BOSTON (CBS) — It’s March Madness, New England-style!
Yes, it is coming – no last-second, right-hand turns, no building a wall to keep this one out, there will be a blizzard here Tuesday.
This storm will likely go down as one of the biggest, most impactful March storms ever to hit southern New England and the entire Northeast. There have only been a handful of March storms in Boston’s record history that have reached or topped a foot of snow – a rare but not unprecedented feat.
Here’s what you can expect:
8 a.m.- 4 p.m: The “meat” of the storm begins. Forgive the expression, but it will literally be puking snow during the daylight hours on Tuesday. Snowfall rates of 2-to-4 inches per hour at times will cause some roads to become near impassible. By 4 p.m., more than 80-percent of the entire snow accumulation will already be on the ground. This is also when the blizzard conditions are most likely to occur. Visibility will drop to near zero at times as the wind whips the snow around in a frenzy.
4 p.m.- 8 p.m: Snowfall rates will decrease, and there will likely be a “dry slot” that will move into parts of eastern Massachusetts. This is a common occurrence when a storm’s center tracks over southeastern Massachusetts. The precipitation will literally shut off right near the coast and over Cape Cod. At the same time, milder air will push in from the ocean, changing the snow to some sleet and perhaps even rain over eastern Massachusetts (likely inside I-495). Snow continues, but lighter over central and western Mass and southern New Hampshire.
After 8 p.m: Snow accumulation is essentially done in southern New England, just a few leftover snow bands or snow showers. All the accumulating snow is now up in central and northern New England.
1-3 inches: Nantucket. Sorry island snow lovers, you are just too far south and close to the center of the storm for much snow this time around
3-6 inches: All of Cape Cod, Martha’s Vineyard and extreme South Coast. Temperatures are milder here, snow is heavy and wet and there is a definite changeover to sleet and rain by the afternoon.
6-12 inches: Cape Ann, East Boston and the immediate South Shore coastline and inland Plymouth and Bristol counties. Again, milder temperatures here as a coastal front will likely set up, and some mixing likely in the afternoon in addition to the likelihood of a dry slot.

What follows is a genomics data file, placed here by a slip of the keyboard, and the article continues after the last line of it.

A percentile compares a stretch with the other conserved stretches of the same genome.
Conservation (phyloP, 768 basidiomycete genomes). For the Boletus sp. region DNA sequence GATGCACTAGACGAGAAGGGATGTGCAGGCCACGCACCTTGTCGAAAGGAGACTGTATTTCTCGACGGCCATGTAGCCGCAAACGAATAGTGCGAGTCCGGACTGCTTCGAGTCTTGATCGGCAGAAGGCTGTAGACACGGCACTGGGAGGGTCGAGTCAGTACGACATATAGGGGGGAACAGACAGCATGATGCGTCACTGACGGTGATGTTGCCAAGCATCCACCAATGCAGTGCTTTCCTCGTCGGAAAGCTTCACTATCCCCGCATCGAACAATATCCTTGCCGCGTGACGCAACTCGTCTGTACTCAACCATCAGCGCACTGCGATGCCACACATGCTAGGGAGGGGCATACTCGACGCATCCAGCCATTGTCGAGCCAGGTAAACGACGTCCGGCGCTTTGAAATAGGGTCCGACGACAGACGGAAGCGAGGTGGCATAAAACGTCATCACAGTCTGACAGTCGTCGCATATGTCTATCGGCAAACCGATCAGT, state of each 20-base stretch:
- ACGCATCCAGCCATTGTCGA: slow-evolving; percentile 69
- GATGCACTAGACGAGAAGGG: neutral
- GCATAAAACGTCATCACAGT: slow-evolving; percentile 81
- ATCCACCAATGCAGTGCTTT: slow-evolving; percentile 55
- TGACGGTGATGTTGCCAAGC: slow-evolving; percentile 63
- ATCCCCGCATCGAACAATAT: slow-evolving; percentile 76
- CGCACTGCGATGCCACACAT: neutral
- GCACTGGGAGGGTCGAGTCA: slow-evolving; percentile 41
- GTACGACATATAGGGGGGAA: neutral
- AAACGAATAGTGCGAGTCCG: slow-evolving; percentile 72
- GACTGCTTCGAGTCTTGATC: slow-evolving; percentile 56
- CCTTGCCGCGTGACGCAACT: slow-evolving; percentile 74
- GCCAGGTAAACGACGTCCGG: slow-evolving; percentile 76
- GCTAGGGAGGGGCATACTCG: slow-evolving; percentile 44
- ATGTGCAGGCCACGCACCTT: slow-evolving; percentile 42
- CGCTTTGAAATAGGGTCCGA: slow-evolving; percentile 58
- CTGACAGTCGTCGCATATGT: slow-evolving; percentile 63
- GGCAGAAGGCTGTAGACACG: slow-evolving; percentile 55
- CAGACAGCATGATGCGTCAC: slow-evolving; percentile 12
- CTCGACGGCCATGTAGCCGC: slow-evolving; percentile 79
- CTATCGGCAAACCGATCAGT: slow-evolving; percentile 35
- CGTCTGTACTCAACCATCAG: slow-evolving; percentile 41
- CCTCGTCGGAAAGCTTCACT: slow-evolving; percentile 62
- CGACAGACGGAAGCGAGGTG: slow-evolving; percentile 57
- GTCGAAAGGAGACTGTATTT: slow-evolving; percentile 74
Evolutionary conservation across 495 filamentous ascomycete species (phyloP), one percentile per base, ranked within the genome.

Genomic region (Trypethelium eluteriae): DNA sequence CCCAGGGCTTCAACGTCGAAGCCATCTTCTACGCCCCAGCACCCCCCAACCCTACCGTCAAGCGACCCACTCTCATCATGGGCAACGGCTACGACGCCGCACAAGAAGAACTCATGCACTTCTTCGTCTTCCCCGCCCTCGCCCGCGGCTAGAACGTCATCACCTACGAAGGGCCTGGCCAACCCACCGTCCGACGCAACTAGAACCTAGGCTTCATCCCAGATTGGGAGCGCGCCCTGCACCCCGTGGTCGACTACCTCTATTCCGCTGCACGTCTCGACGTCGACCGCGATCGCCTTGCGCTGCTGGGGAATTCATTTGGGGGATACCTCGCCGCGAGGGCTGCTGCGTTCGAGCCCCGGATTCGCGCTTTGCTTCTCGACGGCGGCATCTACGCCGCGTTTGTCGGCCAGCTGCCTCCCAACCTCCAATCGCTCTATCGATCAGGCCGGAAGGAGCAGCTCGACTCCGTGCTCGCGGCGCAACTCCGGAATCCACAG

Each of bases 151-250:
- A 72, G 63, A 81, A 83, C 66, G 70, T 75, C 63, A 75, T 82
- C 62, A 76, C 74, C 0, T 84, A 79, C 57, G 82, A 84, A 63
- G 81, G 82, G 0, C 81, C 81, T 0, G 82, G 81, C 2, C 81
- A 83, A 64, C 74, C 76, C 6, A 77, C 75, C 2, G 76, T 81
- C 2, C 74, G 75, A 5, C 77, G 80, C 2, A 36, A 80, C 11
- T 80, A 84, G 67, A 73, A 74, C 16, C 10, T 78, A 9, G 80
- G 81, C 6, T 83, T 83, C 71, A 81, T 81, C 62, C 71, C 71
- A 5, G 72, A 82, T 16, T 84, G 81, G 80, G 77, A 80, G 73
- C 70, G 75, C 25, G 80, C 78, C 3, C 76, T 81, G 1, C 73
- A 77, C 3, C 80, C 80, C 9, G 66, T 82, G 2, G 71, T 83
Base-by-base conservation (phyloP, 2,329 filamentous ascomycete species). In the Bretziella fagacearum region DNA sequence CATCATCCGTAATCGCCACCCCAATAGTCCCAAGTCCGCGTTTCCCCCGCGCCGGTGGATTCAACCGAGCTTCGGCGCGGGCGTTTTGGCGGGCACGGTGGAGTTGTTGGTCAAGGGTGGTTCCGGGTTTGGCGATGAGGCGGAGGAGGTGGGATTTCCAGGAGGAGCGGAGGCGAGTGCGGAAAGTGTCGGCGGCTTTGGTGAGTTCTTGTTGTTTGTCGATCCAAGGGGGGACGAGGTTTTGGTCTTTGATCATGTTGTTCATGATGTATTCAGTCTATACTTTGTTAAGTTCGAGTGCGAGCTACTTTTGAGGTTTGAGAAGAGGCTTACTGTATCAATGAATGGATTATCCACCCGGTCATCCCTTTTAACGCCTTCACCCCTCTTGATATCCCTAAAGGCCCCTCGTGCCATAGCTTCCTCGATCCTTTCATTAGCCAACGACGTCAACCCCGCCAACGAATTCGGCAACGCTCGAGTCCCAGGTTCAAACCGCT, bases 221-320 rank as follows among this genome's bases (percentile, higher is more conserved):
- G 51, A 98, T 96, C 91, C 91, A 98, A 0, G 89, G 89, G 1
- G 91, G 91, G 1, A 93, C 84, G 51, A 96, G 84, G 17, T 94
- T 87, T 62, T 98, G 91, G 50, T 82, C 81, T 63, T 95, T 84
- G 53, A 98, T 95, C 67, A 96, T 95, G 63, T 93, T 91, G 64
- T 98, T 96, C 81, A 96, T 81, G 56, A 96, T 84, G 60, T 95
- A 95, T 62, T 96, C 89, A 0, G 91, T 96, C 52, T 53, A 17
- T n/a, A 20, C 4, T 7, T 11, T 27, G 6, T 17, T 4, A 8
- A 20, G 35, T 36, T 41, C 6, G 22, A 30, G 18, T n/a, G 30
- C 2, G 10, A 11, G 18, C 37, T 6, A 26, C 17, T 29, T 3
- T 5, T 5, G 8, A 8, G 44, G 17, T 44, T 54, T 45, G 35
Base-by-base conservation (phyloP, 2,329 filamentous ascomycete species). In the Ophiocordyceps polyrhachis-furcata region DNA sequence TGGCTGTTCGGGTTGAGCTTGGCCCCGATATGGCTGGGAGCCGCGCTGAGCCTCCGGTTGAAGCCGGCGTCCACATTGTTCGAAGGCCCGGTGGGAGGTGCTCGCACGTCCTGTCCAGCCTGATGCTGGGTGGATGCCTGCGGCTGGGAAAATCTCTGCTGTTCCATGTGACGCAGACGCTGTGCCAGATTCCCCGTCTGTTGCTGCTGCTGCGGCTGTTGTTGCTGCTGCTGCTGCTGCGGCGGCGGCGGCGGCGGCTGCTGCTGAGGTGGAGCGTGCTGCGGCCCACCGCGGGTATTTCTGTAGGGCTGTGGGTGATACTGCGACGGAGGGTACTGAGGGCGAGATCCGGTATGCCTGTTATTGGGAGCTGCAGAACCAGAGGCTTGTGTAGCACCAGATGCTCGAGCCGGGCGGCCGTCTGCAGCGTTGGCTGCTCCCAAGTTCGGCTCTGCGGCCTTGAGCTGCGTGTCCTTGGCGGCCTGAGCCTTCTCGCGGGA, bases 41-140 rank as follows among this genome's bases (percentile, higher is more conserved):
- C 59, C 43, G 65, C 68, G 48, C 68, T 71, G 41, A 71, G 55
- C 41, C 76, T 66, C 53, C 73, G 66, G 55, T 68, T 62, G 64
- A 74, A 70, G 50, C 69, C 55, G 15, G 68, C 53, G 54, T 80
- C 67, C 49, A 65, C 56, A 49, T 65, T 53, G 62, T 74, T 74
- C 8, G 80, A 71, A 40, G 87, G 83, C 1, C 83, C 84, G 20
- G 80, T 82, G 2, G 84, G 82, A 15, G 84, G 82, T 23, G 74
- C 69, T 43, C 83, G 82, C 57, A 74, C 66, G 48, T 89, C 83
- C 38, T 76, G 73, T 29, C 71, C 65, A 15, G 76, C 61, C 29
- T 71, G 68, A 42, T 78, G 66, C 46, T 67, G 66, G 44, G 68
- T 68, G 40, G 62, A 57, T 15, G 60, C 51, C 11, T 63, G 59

12-18 inches: Majority of southern New England away from the immediate coastline falls into this range. This will be a relatively fluffy-type snow, stacking up quickly. With the powerful winds it will also tend to blow and drift quite a bit.
18-24 inches: Tough to pinpoint the exact “jackpot” zone, but the best bet would be areas north and west of Boston including extreme northwest Middlesex County, Worcester County and southern New Hampshire, also in the Berkshires and Green/White Mountains. There will almost certainly be a few areas that approach 2 feet of snow from this nor’easter.
The winds will steadily increase in the morning hours on Tuesday and reach their peak between midday and early evening. Powerful northeast gusts will lead to widespread damage and power outages.
55-65 mph+ Cape Cod and the Islands. There could even be a gust to hurricane strength (74 mph).
45-55 mph along the entire east coast and in southeastern Massachusetts.
25-45 mph rest of the area, all inland locations.
Primary concern will be during the high tide Tuesday between 11 a.m. and 3 p.m.
Minor to pockets of moderate coastal flooding are likely in all east or northeast facing beaches.
We are anticipating a 2-to-3 foot storm surge, waves building over 20 feet just offshore and significant beach erosion.
A FEW OTHER THOUGHTS:
This storm will wreak havoc in the entire northeast corridor from Washington, D.C. to Boston, causing major travel delays and cancellations for days. While the storm will be over by Wednesday morning, residual issues and cleanup will likely cause additional headaches.
Following this storm, it will be cold and windy for the remainder of the week, with highs in the 20’s and 30’s, so no major snow melt, at least not yet.
As always, stay with WBZ-TV, WBZ NewsRadio 1030 and CBSBoston.com for frequent updates throughout the storm!
Follow Terry on Twitter @TerryWBZ